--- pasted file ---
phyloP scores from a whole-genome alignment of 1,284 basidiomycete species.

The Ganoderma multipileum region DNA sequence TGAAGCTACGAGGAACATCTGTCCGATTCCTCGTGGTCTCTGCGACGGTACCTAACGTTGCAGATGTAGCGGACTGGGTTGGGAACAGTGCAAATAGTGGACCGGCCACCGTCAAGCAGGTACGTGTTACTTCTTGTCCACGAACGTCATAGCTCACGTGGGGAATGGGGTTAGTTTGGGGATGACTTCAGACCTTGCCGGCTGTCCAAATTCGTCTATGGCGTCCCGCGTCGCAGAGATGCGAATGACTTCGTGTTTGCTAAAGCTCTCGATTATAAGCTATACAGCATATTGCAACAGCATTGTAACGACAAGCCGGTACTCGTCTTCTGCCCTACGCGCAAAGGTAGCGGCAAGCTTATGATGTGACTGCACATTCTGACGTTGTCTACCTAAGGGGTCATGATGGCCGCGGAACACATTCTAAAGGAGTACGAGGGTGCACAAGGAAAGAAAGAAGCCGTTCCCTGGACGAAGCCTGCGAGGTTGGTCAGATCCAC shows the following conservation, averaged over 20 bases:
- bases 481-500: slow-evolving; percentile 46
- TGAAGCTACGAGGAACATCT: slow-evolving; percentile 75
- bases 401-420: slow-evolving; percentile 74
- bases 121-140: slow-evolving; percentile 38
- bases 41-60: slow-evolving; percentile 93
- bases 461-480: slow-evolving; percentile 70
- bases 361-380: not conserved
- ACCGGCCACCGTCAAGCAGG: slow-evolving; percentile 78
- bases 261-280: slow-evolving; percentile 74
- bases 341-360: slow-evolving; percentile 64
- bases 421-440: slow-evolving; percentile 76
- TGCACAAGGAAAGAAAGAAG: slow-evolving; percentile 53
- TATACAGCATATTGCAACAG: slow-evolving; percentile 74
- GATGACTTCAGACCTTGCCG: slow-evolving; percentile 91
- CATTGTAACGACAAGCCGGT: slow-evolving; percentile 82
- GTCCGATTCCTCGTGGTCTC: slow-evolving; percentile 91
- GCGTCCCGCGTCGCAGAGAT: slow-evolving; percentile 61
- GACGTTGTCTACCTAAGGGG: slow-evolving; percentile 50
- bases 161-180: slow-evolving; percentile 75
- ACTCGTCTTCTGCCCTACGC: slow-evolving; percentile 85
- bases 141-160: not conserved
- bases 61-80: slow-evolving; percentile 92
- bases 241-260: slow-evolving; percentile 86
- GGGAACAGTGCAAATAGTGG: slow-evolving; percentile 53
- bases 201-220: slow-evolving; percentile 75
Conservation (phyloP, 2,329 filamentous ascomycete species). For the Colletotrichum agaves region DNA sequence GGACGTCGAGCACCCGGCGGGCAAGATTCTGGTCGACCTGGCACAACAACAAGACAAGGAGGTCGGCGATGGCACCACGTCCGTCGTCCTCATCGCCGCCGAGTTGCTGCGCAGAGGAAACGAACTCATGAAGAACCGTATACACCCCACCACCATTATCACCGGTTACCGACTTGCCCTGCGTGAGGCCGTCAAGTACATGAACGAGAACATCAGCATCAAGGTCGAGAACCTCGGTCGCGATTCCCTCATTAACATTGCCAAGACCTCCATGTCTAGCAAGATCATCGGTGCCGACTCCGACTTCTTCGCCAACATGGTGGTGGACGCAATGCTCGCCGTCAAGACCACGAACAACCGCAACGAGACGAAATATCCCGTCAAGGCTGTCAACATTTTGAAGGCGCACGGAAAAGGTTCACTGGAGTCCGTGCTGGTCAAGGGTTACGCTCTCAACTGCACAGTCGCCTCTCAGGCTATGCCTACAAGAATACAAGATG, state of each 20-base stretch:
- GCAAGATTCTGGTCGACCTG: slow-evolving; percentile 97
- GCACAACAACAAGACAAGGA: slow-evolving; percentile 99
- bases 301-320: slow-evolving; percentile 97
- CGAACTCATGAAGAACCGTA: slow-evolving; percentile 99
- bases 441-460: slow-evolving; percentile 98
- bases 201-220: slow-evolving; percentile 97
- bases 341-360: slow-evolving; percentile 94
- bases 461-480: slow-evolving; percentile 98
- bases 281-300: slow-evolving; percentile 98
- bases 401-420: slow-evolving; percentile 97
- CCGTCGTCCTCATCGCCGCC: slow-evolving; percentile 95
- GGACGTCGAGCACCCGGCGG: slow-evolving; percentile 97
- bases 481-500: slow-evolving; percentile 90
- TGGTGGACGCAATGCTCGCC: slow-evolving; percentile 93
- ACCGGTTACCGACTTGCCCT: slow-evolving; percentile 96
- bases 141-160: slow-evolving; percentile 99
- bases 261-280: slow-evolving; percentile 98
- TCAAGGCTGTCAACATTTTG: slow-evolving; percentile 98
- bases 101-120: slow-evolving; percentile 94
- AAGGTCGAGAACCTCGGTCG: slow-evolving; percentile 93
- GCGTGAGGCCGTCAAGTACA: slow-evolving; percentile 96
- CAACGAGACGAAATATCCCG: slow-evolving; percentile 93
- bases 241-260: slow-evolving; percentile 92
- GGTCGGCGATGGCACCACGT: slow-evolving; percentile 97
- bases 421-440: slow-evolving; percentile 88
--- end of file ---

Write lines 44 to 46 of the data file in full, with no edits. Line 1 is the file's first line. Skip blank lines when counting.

- bases 141-160: slow-evolving; percentile 99
- bases 261-280: slow-evolving; percentile 98
- TCAAGGCTGTCAACATTTTG: slow-evolving; percentile 98